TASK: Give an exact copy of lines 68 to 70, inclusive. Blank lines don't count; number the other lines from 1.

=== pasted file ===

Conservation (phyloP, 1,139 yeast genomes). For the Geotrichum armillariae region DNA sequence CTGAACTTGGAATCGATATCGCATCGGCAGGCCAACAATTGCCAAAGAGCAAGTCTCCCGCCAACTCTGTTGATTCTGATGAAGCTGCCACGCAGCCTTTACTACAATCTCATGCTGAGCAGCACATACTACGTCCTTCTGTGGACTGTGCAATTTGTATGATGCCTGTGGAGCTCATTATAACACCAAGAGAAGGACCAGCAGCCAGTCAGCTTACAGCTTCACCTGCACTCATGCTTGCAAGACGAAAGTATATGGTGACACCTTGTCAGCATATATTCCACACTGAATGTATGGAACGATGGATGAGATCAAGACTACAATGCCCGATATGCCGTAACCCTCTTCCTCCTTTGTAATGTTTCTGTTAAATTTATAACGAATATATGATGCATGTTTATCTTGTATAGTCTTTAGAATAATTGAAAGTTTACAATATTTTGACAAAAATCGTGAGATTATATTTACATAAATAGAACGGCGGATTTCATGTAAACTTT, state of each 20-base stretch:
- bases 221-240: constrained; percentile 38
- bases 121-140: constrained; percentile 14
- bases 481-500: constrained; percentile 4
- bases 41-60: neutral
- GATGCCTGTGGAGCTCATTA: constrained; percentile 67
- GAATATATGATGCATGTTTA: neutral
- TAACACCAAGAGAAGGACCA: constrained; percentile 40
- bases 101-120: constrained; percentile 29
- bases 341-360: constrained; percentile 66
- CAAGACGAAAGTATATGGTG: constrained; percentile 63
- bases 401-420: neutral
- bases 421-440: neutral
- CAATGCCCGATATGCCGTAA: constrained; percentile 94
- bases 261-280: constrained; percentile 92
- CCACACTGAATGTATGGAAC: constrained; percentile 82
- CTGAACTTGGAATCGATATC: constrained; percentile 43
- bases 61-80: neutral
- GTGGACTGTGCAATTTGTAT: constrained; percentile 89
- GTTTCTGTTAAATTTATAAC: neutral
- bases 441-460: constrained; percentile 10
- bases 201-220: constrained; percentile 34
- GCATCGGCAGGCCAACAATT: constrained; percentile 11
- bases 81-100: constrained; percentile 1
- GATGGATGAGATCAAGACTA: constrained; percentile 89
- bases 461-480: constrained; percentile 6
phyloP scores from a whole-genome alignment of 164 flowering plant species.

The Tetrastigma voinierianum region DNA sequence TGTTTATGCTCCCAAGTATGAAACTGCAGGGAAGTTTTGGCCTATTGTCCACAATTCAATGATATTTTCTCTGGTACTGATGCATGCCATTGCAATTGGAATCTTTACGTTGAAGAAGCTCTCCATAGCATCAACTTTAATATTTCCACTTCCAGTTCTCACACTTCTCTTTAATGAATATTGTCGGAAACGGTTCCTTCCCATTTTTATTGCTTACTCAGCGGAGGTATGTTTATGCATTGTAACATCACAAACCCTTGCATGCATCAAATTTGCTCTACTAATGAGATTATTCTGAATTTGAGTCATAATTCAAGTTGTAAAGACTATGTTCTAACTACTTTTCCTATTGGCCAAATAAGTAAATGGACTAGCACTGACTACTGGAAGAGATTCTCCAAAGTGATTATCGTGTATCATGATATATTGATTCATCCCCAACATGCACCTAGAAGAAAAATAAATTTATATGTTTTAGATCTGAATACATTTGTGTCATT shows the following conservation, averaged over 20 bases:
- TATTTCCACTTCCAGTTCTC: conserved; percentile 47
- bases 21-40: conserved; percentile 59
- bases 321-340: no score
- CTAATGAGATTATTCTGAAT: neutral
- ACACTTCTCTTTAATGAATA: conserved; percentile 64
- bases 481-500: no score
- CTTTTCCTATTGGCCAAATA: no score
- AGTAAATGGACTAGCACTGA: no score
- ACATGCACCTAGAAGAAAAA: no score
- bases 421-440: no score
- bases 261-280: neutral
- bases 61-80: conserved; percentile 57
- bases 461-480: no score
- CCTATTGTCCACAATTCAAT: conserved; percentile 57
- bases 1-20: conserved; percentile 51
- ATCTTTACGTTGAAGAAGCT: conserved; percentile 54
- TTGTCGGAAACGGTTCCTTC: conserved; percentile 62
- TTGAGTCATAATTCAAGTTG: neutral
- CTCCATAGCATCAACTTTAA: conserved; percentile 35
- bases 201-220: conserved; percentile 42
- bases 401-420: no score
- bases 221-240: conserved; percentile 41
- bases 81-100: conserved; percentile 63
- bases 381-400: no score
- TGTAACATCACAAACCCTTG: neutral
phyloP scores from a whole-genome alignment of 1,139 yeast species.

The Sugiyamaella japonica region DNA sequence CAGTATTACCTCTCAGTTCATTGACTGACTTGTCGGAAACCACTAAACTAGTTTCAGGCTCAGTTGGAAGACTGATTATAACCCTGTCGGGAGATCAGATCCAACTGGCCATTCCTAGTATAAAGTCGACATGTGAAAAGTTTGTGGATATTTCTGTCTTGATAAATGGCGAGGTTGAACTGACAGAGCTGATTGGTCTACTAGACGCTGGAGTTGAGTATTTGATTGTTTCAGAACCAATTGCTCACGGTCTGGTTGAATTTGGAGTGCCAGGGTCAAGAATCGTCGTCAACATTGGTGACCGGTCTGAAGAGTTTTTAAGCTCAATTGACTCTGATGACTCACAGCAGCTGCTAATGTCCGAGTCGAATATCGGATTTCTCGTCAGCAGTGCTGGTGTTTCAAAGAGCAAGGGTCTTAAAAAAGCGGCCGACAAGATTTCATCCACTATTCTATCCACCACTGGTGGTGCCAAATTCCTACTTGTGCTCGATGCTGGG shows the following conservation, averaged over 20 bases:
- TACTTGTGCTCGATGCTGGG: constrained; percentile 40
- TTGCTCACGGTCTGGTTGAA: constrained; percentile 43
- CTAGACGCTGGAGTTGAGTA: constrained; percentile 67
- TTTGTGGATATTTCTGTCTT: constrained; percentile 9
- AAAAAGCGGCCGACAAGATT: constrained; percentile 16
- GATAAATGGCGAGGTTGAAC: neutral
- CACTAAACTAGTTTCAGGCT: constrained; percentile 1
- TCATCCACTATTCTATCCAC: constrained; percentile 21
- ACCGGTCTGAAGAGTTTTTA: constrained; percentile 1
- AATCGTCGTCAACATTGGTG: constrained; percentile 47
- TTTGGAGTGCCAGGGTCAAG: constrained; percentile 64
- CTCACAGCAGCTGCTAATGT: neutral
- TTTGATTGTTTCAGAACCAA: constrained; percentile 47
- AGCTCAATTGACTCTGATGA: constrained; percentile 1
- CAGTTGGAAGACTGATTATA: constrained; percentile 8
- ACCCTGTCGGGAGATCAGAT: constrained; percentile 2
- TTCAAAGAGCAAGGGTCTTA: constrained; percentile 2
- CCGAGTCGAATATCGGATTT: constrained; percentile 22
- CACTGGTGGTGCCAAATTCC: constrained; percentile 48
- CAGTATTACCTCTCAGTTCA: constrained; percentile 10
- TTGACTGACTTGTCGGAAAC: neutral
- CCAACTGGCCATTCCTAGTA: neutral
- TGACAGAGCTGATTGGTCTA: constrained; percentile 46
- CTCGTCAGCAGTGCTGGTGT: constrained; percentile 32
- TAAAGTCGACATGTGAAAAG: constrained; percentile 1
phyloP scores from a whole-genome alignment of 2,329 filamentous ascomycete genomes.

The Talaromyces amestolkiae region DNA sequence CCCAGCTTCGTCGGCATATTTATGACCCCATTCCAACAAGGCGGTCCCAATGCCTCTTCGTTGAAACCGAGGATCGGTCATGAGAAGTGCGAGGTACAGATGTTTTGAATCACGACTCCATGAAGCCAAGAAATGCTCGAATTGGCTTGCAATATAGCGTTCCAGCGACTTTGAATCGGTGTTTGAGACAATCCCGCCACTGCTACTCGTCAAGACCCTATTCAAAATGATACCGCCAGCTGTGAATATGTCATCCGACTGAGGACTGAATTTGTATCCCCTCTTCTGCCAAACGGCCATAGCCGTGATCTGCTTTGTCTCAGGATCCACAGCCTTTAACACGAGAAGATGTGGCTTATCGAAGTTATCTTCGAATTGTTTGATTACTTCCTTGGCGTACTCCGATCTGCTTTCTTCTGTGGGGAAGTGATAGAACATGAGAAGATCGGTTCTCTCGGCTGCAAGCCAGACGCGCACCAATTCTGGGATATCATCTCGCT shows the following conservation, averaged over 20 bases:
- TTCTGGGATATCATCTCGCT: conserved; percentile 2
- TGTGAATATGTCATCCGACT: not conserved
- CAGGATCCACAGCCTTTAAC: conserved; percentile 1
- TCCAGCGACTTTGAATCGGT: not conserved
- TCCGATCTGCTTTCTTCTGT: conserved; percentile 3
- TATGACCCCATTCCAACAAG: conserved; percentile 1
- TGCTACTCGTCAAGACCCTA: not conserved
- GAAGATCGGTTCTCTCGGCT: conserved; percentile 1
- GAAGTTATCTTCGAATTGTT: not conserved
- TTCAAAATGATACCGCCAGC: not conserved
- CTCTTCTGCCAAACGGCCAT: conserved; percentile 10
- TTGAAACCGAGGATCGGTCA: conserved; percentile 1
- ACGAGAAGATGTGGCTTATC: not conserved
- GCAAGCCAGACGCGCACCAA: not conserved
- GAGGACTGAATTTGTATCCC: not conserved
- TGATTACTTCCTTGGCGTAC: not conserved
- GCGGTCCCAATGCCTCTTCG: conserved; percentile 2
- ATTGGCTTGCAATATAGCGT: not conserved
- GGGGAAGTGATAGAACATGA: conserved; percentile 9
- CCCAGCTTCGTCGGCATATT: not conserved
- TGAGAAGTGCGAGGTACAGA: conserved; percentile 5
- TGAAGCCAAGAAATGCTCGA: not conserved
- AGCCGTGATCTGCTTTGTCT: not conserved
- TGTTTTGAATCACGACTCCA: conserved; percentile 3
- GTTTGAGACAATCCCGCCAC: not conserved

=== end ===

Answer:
- TTTGATTGTTTCAGAACCAA: constrained; percentile 47
- AGCTCAATTGACTCTGATGA: constrained; percentile 1
- CAGTTGGAAGACTGATTATA: constrained; percentile 8